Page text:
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I've recently started studying statistical inference. I've been working through various problems and this one has me completely stumped.

Let $X_1,\dots,X_n$ be a random sample from a discrete distribution which assigns with probability $\frac{1}{3}$ the values $\theta-1,\space\theta,\space\text{or}\space\theta+1$, where $\theta$ is an integer. Show that there does not exist a complete sufficient statistic.

Any ideas?

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    $\begingroup$ What do you have so far? $\endgroup$ – gung Jun 18 '13 at 3:09
  • $\begingroup$ I can write the likelihood as: $(\frac{1}{3})^n$ times the product of the indicator functions that each observation is equal to either $\theta-1,\space\theta,\space\text{or}\space\theta+1$. From this it looks like the sufficient statistic is the order statistics. I've been thinking about this for days, it's like nothing I've seen before. $\endgroup$ – Tony Jun 18 '13 at 3:21
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    $\begingroup$ What do you know about completeness? $\endgroup$ – Glen_b Jun 18 '13 at 4:59
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    $\begingroup$ A statistic, $T$, is complete if it satisfies the condition that, for some function $g(T)$, if $E[g(T)]=0$, then $g(T)=0$ $a.e.$ $\endgroup$ – Tony Jun 18 '13 at 5:06
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    $\begingroup$ So you need to find a counter-example ... what clearly ancillary statistic can you find from the sample minimum & maximum? $\endgroup$ – Scortchi Jun 18 '13 at 12:56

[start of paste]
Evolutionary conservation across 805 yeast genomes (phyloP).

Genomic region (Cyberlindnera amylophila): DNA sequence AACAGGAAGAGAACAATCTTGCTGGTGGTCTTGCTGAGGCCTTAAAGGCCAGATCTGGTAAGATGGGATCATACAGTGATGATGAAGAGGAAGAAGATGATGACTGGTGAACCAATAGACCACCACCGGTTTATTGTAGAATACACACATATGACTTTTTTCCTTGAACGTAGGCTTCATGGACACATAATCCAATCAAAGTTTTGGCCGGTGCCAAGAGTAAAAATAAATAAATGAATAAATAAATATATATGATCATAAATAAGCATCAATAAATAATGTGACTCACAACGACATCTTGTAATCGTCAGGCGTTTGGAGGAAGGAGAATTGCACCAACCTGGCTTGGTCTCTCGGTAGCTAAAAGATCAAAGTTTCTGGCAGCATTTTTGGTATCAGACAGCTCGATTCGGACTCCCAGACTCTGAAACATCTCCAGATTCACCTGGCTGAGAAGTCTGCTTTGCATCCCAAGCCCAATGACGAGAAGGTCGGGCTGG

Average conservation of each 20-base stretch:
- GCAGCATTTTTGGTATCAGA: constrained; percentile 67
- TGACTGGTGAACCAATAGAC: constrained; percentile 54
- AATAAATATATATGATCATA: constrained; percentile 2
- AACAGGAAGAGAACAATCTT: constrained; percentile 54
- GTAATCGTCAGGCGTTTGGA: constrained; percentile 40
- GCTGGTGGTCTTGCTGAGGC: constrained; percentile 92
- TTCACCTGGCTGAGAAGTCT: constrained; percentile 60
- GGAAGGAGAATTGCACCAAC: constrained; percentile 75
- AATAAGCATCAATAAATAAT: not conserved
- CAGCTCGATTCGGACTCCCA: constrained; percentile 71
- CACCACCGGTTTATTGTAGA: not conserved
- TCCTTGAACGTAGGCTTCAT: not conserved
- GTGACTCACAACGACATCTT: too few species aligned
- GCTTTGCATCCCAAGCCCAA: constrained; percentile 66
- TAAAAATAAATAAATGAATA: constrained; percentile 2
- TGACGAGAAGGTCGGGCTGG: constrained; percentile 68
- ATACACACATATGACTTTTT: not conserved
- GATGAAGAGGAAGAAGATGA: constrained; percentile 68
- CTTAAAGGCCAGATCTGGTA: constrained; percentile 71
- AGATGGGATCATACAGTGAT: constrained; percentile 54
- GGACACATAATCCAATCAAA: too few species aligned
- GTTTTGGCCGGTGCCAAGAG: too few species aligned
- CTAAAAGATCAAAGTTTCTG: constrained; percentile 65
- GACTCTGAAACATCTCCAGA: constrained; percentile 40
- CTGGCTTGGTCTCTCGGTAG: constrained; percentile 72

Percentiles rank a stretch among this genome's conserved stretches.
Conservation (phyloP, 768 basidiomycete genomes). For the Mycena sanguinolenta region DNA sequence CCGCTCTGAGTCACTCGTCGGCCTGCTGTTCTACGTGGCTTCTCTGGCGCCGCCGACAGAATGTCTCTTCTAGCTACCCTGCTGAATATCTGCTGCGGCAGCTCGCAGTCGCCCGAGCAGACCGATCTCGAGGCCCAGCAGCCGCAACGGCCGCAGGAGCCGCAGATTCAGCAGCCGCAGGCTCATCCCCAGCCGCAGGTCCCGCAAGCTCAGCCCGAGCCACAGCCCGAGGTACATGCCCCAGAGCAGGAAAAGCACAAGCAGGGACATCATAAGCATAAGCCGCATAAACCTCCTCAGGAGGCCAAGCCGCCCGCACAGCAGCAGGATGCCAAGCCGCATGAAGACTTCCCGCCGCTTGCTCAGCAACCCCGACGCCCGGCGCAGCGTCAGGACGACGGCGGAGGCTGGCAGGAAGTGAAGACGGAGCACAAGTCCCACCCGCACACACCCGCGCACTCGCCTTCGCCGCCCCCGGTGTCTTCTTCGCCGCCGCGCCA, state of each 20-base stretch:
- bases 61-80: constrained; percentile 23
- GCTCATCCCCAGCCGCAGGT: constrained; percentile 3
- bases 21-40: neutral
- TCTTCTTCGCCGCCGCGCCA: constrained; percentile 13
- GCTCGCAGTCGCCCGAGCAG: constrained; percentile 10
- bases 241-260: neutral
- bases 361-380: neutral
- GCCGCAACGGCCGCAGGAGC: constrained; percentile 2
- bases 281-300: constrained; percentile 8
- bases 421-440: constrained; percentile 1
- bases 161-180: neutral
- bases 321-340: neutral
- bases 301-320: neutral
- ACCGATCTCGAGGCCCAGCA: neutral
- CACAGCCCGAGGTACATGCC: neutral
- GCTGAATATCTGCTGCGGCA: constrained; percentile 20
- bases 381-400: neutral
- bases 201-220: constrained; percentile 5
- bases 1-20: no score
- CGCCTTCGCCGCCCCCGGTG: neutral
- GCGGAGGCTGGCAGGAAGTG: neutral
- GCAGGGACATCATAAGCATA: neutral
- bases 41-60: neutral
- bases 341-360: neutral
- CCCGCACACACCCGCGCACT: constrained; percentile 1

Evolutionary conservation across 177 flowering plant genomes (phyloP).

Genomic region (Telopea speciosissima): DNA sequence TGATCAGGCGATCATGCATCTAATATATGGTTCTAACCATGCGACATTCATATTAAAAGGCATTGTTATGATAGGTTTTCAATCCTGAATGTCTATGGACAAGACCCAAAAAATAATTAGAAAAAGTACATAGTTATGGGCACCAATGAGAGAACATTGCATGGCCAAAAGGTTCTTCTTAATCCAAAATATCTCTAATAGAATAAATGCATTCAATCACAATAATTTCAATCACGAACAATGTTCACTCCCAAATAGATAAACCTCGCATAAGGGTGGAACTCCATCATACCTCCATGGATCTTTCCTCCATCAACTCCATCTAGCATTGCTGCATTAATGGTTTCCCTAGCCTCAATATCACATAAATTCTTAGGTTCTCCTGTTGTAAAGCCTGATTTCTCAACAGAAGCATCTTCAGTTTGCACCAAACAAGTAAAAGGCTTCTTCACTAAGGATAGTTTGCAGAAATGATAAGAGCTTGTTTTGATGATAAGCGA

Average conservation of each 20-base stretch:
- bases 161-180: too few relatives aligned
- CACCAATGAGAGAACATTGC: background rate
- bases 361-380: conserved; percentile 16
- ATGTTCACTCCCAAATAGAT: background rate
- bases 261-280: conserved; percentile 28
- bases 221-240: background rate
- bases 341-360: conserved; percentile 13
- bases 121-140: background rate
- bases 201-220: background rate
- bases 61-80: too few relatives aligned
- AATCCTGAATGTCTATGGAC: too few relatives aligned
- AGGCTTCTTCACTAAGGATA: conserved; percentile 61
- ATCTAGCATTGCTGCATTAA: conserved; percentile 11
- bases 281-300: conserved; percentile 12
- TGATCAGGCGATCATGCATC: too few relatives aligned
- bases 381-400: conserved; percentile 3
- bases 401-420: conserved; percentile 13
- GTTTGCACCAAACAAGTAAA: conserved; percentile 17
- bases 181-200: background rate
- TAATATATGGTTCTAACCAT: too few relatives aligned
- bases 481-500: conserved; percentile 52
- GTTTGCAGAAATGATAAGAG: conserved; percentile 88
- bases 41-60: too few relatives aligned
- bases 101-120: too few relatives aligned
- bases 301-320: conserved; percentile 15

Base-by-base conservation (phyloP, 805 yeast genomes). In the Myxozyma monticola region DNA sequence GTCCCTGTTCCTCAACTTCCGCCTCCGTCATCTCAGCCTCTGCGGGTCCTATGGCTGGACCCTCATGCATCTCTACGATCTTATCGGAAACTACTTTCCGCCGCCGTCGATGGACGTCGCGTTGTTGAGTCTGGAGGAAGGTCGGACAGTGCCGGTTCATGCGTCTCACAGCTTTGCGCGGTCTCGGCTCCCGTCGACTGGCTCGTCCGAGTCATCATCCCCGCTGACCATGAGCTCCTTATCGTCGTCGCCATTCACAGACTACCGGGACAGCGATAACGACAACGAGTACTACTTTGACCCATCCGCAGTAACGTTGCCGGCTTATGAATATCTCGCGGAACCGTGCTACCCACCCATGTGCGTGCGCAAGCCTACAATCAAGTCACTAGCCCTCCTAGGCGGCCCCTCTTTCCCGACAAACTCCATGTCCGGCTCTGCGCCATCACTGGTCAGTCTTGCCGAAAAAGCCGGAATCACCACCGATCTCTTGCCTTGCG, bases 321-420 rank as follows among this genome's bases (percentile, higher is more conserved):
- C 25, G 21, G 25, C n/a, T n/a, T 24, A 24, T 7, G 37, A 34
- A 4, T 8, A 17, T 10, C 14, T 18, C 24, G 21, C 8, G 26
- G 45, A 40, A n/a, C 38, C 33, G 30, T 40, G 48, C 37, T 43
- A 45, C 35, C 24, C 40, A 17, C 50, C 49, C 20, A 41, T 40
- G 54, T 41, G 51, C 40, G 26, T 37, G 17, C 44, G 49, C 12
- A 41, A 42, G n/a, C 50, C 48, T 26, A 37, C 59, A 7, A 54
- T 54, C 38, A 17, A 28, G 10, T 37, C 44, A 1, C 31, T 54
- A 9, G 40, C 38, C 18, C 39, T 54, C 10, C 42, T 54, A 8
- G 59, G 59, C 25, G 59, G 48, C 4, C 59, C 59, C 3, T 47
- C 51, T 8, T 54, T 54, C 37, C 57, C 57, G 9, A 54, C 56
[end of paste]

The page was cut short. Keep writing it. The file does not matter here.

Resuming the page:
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(1) Show that for a sample size $n$, $T=\left(X_{(1)}, X_{(n)}\right)$, where $X_{(1)}$ is the sample minimum & $X_{(n)}$ the sample maximum, is minimal sufficient.

(2) Find the sampling distribution of the range $R=X_{(n)}-X_{(1)}$ & hence its expectation $\newcommand{\E}{\operatorname{E}}\E R$. It will be a function of $n$ only, not of $\theta$ (which is the important thing, & which you can perhaps show without specifying it exactly).

(3) Then simply let $g(T)=R-\E R$. It's not a function of $\theta$, & its expectation is zero; yet it's not certainly equal to zero: therefore $T$ is not complete. As $T$ is minimal sufficent, it follows from Bahadur's theorem that no sufficient statistic is complete.

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  • $\begingroup$ Could you give a reference for Bahadur' theorem where it states that if a minimal sufficient statistic is not complete, then a complete sufficient statistic does not exist? I was searching for this result, but could not find it anywhere. $\endgroup$ – StubbornAtom Jul 24 '18 at 10:00
  • $\begingroup$ @StubbornAtom: Bahadur's theorem states that if a statistic's complete it's minimal sufficient (providing a minimal sufficient statistic exists at all). So once you show that a minimal sufficient statistic exists & is incomplete, you don't need to worry about the possibility of complete non-minimal sufficient statistics. (Or of course about the possibility of other complete minimal sufficient statistics - they're all one-to-one functions of each other.) $\endgroup$ – Scortchi Jul 24 '18 at 20:10
  • $\begingroup$ Thinking about it, it would've been simpler just to say that $T$, being minimal sufficient, is some function $f(\cdot)$ of any sufficient statistic $S$, & therefore $g(T)=g(f(S))$ also goes to show the incompleteness of $S$. $\endgroup$ – Scortchi Jul 24 '18 at 20:44

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